Experience Level: Open to all skill and experience levels.
Equipment: Students will need to wear suitable clothing for working safely. Remember, basket reeds can snag your clothing. Also, we will be setting up dye stations on the last day. Please bring an apron and 1-2 old towels for covering your basket when not weaving. Also needed are craft scissors, an awl, pencil, measuring tape or ruler, 6 wooden spring type clothespins, and a smaller bucket or basin for soaking your weavers. Do not buy any of the above if you do not have them as I will bring extra for shared use in class.
Material Fee: $63
Are you ready for the ultimate color class? Over our three days together we will experiment, explore, and play with a variety of methods of working with color in spinning.
We will study and spin braids. Spinning singles and plied yarns we’ll mix and blend color, we’ll also keep colors as clear as the braid they came from. We’ll take the time to examine different dye patterns in braids, decoding how the patterns translate into yarn. Experimenting with color layering, we’ll see what happens when we work with more than 2-plys, with boucle, cables, spirals and other textured spins. Combo draft, combo ply, combo spin and marls, after this class you’ll know the difference and be able to execute and manipulate each technique. We will blend color with hand cards, working to understand tint tone and shade, how to match color, enhance and duplicate colorways, and create your own from an image. Capping off this workshop we will discuss and get hands-on experience planning color for a whole project. Using the color techniques you’ve learned in class you’ll quickly plan a project, including the sampling. Consistency, measuring and stretching fiber for a project will all be touched on. Your materials for this class will come from a traveling stash, a huge array of fibers, dyed, handpainted and natural. There will be different breeds and blends, different preparations, including batts. We will have open studio time for you to experiment, practice and sample techniques that have sparked your curiosity. We may have time for a marketplace field trip to look at fiber and color in their natural habitat. My goal is for you to leave this class with confidence in spinning color, and with a few more tools in your spinning toolbox.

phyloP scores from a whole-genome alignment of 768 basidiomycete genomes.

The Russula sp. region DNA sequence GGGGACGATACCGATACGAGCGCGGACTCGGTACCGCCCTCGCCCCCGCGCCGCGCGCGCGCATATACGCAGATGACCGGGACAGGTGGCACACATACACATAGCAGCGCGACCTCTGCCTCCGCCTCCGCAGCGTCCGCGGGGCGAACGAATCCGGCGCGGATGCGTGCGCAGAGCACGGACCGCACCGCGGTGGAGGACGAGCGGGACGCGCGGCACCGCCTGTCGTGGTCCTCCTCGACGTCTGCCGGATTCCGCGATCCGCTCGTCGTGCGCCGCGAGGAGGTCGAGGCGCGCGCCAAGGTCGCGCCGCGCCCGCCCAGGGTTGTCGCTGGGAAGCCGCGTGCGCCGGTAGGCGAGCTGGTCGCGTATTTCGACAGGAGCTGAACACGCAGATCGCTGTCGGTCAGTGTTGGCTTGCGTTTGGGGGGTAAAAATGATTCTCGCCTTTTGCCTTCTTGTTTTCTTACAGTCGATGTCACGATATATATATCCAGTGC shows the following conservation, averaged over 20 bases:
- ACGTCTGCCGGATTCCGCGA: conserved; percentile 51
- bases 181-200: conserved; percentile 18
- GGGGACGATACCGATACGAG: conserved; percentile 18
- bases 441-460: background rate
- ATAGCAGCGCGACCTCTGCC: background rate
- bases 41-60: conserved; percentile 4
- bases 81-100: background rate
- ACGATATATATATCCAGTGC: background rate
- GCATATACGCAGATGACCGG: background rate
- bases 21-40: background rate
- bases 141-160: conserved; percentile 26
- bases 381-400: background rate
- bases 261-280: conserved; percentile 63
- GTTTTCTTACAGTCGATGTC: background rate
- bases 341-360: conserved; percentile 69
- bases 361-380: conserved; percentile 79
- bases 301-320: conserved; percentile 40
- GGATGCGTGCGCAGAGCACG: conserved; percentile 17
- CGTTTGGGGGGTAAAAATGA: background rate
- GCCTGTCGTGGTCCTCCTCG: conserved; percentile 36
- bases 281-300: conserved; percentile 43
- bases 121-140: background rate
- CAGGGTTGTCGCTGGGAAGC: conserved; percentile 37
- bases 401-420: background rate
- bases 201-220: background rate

Experience Level: If you can spin a continuous thread and have made a plied yarn, even once, this class is for you.
Equipment: A wheel in good working order, at least four bobbins, a lazy kate, a niddy noddy, a pair of handcards ( I will have an extra pair to share), tags to mark samples and pen and paper to take notes. Knitting needles they like to use with your default yarn. Any other tools you like to use when you spin.
Material Fee: $90